Exploring data with descriptive statistics and frequency tables

<< Previous: Organizing and cleaning data: missing values, part 1

Once your variables are in the right shape, you can start examining your data. I like to start out with running descriptive statistics and frequency analyses for the variables I’m interested in, and see if there are any missing values and values out of the expected range. If you created your own data (e.g. from an experiment), you’re most likely very familiar with the specific variables and values. But if you’re dealing with survey data, missing variables show up for several reasons – respondents skipped the questions by accident or on purpose, or perhaps they weren’t asked a specific question due to previous questions or demographics (‘the legitimate skip’). Make sure to check out the documentation for surveys first (both the codebook and the actual questionnaire) to find out the details of your variables of interest.

The first quick command for numeric or logical values you can use is summary( )


For example:



Min. 1st Qu. Median Mean 3rd Qu. Max. NA's 
52   110     123    130  144     353  432

Here you can see right away that you have 432 missing values. These empty values are not included when calculating the mean, i.e. removing these cases would not create a different summary output.

You can also use the same command to generate summaries for your whole data set, but this only makes sense if you have a limited number of variables:


If you want to just generate the mean of a variable, use the following line, and be sure to include the last part (na.rm = TRUE). If you don’t specify this, the result would be NA if any of the values are missing.

mean(data.frame$variable, na.rm = TRUE)

For example:

mean(data2$weight, na.rm = TRUE)



Notice that this is a slightly different value as we obtained in the summary( ) command, as it has more significant digits.

A little bit more detail than summary( ) can be obtained with the describe function in the “psych” package (install first):


For example:


     vars n     mean    sd    median trimmed  mad   min max  range skew  kurtosis se 
X1   1    2964  129.97  31.4  123    126.12   25.2  52  353  301   1.51  3.82     0.58

And this also has a ‘by’ function, where you can obtain statistics for subgroups:

describeBy(data.frame$variable1, data.frame$variable2)

Where variable 1 is the variable to describe, and variable 2 is the variable that determines the subgroups.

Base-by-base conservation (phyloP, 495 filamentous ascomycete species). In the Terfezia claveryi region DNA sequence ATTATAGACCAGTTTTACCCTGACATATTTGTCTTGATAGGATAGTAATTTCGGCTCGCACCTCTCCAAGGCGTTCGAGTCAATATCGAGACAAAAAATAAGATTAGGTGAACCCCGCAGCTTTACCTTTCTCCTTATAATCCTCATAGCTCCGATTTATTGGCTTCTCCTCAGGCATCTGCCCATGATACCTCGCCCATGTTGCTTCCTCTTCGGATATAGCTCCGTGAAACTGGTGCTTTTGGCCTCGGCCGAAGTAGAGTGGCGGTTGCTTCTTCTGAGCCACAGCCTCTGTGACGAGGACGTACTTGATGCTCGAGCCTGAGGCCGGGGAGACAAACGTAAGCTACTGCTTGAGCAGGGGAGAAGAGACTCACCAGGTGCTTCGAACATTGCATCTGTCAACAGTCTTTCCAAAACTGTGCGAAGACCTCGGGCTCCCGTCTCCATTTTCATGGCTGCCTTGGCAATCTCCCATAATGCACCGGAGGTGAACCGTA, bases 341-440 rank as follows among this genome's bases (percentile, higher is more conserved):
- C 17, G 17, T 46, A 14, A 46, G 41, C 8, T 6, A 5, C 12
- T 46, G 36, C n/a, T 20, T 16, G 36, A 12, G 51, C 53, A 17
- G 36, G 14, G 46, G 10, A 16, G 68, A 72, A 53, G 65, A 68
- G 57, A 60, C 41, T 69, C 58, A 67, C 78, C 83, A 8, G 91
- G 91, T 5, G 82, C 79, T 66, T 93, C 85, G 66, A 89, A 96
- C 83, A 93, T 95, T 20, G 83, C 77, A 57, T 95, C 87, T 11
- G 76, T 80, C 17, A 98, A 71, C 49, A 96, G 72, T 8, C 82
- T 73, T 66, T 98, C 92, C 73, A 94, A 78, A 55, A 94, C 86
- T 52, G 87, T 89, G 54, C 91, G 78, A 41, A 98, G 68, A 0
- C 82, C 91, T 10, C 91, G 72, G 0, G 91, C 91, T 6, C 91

For example, if I want to obtain statistics on body weight for boys and girls separately:

describeBy(data2$weight, data2$gender)
    vars n     mean   sd    median trimmed mad   min max  range skew  kurtosis se
 X1 1    1565  121.69 25.58 117    118.68  19.27 52  324  272   1.72  6.14     0.65

    vars n     mean   sd    median trimmed mad   min max  range skew  kurtosis se
 X1 1    1399  139.24 34.58 130    135.64  29.65 69  353  284   1.25  2.52     0.92


For character and logical values, you can use a table to see the frequencies for different entries. By default, the NA’s are ignored, unless you specify that you want to include them with the following code:

table(data.frame$variable, useNA = "always")

For example:

table(data2$gender, useNA = "always")

  0  1    <NA> 
1813 1581 2

If you use the word “ifany” instead of “always” for missing values, you will only see the number of missing values in the table if there are any, and not if there are zero missing values.

Notice that the n is higher for each of the genders than it is in the descriptive statistics above it. But if you look at the missing values in the summary( ) output (NA’s = 432), you can see that everything adds up perfectly (1813 + 1581 + 2 = 1399 + 1565 + 432). That is, if the NA’s don’t overlap for any of the cases.


To create two-way tables, use the CrossTable function in the “gmodels” package (install first).


CrossTable(data.frame$variable1,data.frame$variable2, prop.chisq = FALSE, missing.include = TRUE)

Variable 1 will become the row variable, and variable 2 the column variable. This function has a lot of options (check out the help information in R), and one of the default options is to display the Chi-square contribution. Since we’re not interested in that (yet), I’ve turned that off for now.

The last part (missing.include = TRUE) turns on inclusion of the missing values in the table. By default, the table will include proportions of rows, columns, and the whole table. Turning off will change all proportions as the missing values will not be part of the cross table anymore.

Instead of proportions, you can also opt to display percentages. In that case, specify the “SPSS format” instead of the default “SAS format” in the function like this:

CrossTable(data.frame$variable1,data.frame$variable2, prop.chisq = FALSE, missing.include = TRUE, format = c("SPSS"))

Example of “SAS format” output, creating a cross table of gender (0, 1, or missing) and grade (1, 2, 5, or missing):

CrossTable(data2$gender,data2$grade, prop.chisq = FALSE, missing.include = TRUE)



Next: Visualizing data: getting started with bar charts >>

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